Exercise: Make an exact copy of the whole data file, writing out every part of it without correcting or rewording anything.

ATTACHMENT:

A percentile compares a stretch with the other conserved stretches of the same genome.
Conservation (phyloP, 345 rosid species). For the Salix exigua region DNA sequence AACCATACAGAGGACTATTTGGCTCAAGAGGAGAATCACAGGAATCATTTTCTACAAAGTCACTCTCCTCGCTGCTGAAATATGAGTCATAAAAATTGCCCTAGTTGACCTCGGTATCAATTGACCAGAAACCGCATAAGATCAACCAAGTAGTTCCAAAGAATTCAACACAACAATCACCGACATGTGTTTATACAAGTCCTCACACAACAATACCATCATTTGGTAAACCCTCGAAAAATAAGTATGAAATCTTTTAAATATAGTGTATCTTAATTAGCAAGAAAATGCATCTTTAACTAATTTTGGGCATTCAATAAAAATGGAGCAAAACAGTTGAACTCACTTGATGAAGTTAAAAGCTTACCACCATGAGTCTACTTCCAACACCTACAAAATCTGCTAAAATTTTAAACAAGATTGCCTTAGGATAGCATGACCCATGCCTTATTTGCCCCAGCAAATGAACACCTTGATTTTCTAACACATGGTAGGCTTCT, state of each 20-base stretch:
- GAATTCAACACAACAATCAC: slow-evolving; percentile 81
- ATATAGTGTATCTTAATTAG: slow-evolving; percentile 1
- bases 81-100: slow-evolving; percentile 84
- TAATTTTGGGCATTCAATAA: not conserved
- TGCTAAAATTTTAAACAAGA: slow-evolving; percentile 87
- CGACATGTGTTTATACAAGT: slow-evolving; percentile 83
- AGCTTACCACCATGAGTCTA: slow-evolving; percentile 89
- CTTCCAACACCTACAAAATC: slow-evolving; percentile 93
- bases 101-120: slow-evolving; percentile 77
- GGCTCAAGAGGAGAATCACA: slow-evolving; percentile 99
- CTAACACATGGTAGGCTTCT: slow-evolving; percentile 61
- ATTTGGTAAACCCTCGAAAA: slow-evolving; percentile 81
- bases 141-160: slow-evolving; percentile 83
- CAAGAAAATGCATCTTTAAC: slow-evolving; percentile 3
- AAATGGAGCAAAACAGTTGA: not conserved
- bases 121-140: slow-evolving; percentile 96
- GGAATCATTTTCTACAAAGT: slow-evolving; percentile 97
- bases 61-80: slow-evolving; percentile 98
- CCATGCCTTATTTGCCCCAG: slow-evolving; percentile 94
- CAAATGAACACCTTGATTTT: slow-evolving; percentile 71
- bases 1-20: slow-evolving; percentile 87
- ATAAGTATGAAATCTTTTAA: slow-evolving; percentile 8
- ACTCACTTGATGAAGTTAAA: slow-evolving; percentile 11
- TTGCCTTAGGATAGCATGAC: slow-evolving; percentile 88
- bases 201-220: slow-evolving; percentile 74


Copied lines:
A percentile compares a stretch with the other conserved stretches of the same genome.
Conservation (phyloP, 345 rosid species). For the Salix exigua region DNA sequence AACCATACAGAGGACTATTTGGCTCAAGAGGAGAATCACAGGAATCATTTTCTACAAAGTCACTCTCCTCGCTGCTGAAATATGAGTCATAAAAATTGCCCTAGTTGACCTCGGTATCAATTGACCAGAAACCGCATAAGATCAACCAAGTAGTTCCAAAGAATTCAACACAACAATCACCGACATGTGTTTATACAAGTCCTCACACAACAATACCATCATTTGGTAAACCCTCGAAAAATAAGTATGAAATCTTTTAAATATAGTGTATCTTAATTAGCAAGAAAATGCATCTTTAACTAATTTTGGGCATTCAATAAAAATGGAGCAAAACAGTTGAACTCACTTGATGAAGTTAAAAGCTTACCACCATGAGTCTACTTCCAACACCTACAAAATCTGCTAAAATTTTAAACAAGATTGCCTTAGGATAGCATGACCCATGCCTTATTTGCCCCAGCAAATGAACACCTTGATTTTCTAACACATGGTAGGCTTCT, state of each 20-base stretch:
- GAATTCAACACAACAATCAC: slow-evolving; percentile 81
- ATATAGTGTATCTTAATTAG: slow-evolving; percentile 1
- bases 81-100: slow-evolving; percentile 84
- TAATTTTGGGCATTCAATAA: not conserved
- TGCTAAAATTTTAAACAAGA: slow-evolving; percentile 87
- CGACATGTGTTTATACAAGT: slow-evolving; percentile 83
- AGCTTACCACCATGAGTCTA: slow-evolving; percentile 89
- CTTCCAACACCTACAAAATC: slow-evolving; percentile 93
- bases 101-120: slow-evolving; percentile 77
- GGCTCAAGAGGAGAATCACA: slow-evolving; percentile 99
- CTAACACATGGTAGGCTTCT: slow-evolving; percentile 61
- ATTTGGTAAACCCTCGAAAA: slow-evolving; percentile 81
- bases 141-160: slow-evolving; percentile 83
- CAAGAAAATGCATCTTTAAC: slow-evolving; percentile 3
- AAATGGAGCAAAACAGTTGA: not conserved
- bases 121-140: slow-evolving; percentile 96
- GGAATCATTTTCTACAAAGT: slow-evolving; percentile 97
- bases 61-80: slow-evolving; percentile 98
- CCATGCCTTATTTGCCCCAG: slow-evolving; percentile 94
- CAAATGAACACCTTGATTTT: slow-evolving; percentile 71
- bases 1-20: slow-evolving; percentile 87
- ATAAGTATGAAATCTTTTAA: slow-evolving; percentile 8
- ACTCACTTGATGAAGTTAAA: slow-evolving; percentile 11
- TTGCCTTAGGATAGCATGAC: slow-evolving; percentile 88
- bases 201-220: slow-evolving; percentile 74